The Difference Between Management And Leadership



Leadership and management are two notions that are often used interchangeably. However, these words actually describe two different concepts. In this section, we shall discuss these differences and explain why both terms are thought to be similar.

Leadership is a facet of management
Differences In Perspectives
Subordinate As A Leader
Loyalty
The Leader Is Followed. The Manager Rules
Management Knows How It Works
Conclusion
References



Leadership is a facet of management

Leadership is just one of the many assets a successful manager must possess. Care must be taken in distinguishing between the two concepts. The main aim of a manager is to maximise the output of the organisation through administrative implementation. To achieve this, managers must undertake the following functions:

Leadership is just one important component of the directing function. A manager cannot just be a leader, he also needs formal authority to be effective. "For any quality initiative to take hold, senior management must be involved and act as a role model. This involvement cannot be delegated." [1]

In some circumstances, leadership is not required. For example, self motivated groups may not require a single leader and may find leaders dominating. The fact that a leader is not always required proves that leadership is just an asset and is not essential.

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Differences In Perspectives

Managers think incrementally, whilst leaders think radically. "Managers do things right, while leaders do the right thing." [2]. This means that managers do things by the book and follow company policy, while leaders follow their own intuition, which may in turn be of more benefit to the company. A leader is more emotional than a manager . "Men are governed by their emotions rather than their intelligence" [3]. This quotation illustrates why teams choose to follow leaders.

"Leaders stand out by being different. They question assumption and are suspicious of tradition. They seek out the truth and make decisions based on fact, not prejudice. They have a preference for innovation." [4]

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Subordinate As A Leader

Often with small groups, it is not the manager who emerges as the leader. In many cases it is a subordinate member with specific talents who leads the group in a certain direction. "Leaders must let vision, strategies, goals, and values be the guide-post for action and behaviour rather than attempting to control others." [5]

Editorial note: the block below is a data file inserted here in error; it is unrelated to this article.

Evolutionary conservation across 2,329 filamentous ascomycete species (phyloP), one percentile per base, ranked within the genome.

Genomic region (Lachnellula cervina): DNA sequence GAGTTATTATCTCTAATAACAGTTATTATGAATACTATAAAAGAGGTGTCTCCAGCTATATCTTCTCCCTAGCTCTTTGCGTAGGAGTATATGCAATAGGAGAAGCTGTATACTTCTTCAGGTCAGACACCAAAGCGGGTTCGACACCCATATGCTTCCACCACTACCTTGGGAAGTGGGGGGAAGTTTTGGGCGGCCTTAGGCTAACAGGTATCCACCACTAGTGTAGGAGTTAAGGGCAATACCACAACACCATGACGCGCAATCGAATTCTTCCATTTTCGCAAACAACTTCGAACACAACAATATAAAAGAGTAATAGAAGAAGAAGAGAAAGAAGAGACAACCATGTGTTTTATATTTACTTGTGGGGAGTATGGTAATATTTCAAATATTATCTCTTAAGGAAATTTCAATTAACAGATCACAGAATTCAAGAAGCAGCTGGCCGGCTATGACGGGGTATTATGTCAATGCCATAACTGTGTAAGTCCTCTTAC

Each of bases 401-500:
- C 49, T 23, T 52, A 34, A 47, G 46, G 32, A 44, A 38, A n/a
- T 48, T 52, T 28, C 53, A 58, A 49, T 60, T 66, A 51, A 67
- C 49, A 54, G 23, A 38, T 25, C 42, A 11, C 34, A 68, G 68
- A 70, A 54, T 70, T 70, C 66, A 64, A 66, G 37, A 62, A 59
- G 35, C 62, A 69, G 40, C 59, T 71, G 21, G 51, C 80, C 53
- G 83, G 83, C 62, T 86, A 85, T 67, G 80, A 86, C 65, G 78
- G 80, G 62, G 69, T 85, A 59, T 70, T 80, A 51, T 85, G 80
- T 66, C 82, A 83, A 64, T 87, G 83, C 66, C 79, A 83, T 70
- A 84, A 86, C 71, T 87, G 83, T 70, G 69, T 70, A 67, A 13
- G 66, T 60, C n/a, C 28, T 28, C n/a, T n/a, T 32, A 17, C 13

When a natural leader emerges in a group containing a manager, conflict may arise if they have different views. When a manager sees the group looking towards someone else for leadership he may feel his authority is being questioned.

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Loyalty

Groups are often more loyal to a leader than a manager. This loyalty is created by the leader taking responsibility in areas such as:

"The leader must take a point of highlighting the successes within a team, using charts or graphs, with little presentations and fun ideas" [6]

"Leaders are observant and sensitive people. They know their team and develop mutual confidence within it." [7]

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The Leader Is Followed. The Manager Rules

A leader is someone who people naturally follow through their own choice, whereas a manager must be obeyed. A manager may only have obtained his position of authority through time and loyalty given to the company, not as a result of his leadership qualities. A leader may have no organisational skills, but his vision unites people behind him.

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Management Knows How It Works

Management usually consists of people who are experienced in their field, and who have worked their way up the company. A manager knows how each layer of the system works and may also possess a good technical knowledge. A leader can be a new arrival to a company who has bold, fresh, new ideas but might not have experience or wisdom.

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Conclusion

Managing and leading are two different ways of organising people. The manager uses a formal, rational method whilst the leader uses passion and stirs emotions. William Wallace is one excellent example of a brilliant leader but could never be thought of as the manager of the Scots!

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References

[1] Daniel. F. Predpall, ‘Developing Quality Improvement Processes In Consulting Engineering Firms’, Journal of Management in Engineering, pp 30-31, May-June 1994

[2] Richard Pascale, ‘ Managing on the Edge’, Penguin Book, pp 65, 1990

[3] John Fenton, ‘ 101 Ways to Boost Your Business Performance’, Mandarin Business, pp 113, 1990

[4] John Fenton, ‘ 101 Ways to Boost Your Business Performance’, Mandarin Business, pp 113, 1990

[5] Daniel. F. Predpall, ‘Developing Quality Improvement Processes In Consulting Engineering Firms’, Journal of Management in Engineering, pp 30-31, May-June 1994

[6] John Fenton, ‘ 101 Ways to Boost Your Business Performance’, Mandarin Business, pp 114, 1990

[7] John Fenton, ‘101 Ways to Boost Your Business Performance’, Mandarin Business, pp 113, 1990


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Most recent revision 6 Feb 1997